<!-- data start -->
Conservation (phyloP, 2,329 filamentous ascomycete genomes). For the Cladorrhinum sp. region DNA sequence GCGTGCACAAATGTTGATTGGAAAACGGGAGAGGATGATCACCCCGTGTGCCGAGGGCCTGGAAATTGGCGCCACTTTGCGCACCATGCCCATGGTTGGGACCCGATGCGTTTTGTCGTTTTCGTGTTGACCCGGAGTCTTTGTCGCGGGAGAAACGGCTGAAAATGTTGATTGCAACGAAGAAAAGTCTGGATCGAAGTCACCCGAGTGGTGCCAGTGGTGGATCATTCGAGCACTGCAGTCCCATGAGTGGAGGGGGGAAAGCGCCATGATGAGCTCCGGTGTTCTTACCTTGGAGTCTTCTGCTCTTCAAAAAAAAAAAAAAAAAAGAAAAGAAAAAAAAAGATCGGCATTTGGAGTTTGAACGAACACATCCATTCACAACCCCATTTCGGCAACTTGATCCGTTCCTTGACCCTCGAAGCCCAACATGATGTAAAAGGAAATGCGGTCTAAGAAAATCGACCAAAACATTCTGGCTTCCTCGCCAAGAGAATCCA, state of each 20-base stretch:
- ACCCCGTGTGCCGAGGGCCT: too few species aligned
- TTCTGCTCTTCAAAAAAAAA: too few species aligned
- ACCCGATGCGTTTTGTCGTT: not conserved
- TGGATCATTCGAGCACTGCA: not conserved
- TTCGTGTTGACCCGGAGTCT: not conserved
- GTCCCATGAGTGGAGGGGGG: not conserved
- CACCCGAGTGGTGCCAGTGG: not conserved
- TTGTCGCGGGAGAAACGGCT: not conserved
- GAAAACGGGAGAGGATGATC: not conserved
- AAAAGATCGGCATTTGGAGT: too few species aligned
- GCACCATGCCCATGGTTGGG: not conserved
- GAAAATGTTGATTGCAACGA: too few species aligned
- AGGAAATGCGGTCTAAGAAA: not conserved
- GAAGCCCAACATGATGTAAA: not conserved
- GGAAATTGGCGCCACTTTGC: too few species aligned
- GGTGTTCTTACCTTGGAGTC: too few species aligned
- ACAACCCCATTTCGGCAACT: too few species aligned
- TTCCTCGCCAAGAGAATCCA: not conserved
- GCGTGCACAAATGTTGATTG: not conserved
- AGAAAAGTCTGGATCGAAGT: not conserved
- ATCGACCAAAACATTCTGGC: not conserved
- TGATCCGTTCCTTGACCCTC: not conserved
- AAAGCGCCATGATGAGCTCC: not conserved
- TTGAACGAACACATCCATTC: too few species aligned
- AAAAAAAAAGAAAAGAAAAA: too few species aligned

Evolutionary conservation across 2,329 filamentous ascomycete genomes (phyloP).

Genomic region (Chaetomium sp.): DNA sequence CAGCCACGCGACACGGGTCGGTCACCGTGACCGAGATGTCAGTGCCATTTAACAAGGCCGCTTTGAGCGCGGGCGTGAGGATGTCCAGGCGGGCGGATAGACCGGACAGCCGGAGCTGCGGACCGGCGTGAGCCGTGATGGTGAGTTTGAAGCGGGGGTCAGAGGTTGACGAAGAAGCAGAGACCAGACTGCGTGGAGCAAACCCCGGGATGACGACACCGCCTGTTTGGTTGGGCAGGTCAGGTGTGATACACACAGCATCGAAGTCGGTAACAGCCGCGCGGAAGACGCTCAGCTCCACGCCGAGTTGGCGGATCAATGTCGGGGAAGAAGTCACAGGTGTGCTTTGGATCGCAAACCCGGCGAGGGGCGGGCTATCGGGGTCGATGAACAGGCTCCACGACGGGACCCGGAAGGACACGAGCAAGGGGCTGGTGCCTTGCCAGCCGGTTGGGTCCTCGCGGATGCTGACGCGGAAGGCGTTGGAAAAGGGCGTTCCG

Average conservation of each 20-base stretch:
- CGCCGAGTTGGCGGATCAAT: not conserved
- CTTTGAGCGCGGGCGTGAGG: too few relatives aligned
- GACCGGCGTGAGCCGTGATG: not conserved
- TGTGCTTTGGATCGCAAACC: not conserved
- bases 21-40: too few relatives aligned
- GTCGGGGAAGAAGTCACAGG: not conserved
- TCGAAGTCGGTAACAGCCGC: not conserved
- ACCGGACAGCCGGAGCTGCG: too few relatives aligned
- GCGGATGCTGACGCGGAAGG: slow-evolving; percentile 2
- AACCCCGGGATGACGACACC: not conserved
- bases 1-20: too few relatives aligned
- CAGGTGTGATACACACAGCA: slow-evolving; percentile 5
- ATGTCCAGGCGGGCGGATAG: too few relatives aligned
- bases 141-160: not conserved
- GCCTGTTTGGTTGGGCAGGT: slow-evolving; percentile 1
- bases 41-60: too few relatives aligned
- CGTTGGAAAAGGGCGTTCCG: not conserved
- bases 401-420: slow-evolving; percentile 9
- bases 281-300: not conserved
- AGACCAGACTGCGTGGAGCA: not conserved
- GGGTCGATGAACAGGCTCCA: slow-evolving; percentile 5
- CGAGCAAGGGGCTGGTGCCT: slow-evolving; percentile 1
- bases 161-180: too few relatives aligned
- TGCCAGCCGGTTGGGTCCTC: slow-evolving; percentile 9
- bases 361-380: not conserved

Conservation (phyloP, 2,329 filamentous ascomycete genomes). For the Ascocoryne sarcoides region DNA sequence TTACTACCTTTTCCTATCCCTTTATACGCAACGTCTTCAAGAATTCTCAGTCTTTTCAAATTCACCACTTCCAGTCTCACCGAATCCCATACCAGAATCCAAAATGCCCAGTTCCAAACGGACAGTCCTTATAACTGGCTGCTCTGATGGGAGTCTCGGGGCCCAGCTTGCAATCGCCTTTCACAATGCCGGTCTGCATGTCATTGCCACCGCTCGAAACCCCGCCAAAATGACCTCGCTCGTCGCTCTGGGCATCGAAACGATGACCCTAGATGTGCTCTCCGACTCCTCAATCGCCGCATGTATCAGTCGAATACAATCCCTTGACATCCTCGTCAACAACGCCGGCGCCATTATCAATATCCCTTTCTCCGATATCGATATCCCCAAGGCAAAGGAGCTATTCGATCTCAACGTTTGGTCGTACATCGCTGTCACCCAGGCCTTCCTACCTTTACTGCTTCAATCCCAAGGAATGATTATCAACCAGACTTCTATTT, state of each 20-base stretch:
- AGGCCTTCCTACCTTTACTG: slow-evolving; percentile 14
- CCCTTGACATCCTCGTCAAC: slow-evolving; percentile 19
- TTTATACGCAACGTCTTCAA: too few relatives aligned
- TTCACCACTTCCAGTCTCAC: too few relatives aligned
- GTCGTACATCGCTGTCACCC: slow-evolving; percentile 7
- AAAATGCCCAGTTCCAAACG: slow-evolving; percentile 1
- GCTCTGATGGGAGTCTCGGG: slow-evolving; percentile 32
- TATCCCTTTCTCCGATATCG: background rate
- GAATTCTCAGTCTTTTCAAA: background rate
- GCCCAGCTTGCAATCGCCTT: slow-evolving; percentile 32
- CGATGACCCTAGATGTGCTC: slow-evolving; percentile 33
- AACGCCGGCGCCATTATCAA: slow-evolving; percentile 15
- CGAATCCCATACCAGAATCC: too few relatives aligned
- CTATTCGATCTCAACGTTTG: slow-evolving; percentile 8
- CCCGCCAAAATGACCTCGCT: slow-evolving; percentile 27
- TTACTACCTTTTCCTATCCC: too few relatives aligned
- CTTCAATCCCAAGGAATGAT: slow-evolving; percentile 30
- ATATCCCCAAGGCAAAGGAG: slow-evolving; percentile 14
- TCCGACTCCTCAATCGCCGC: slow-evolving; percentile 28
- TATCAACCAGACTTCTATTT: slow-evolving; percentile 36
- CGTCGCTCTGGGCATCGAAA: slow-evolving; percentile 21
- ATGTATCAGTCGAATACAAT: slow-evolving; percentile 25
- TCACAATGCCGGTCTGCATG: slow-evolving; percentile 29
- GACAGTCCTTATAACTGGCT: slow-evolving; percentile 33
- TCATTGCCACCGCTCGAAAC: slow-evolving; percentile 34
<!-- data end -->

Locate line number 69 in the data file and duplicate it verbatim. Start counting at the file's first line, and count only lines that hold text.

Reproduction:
- CTATTCGATCTCAACGTTTG: slow-evolving; percentile 8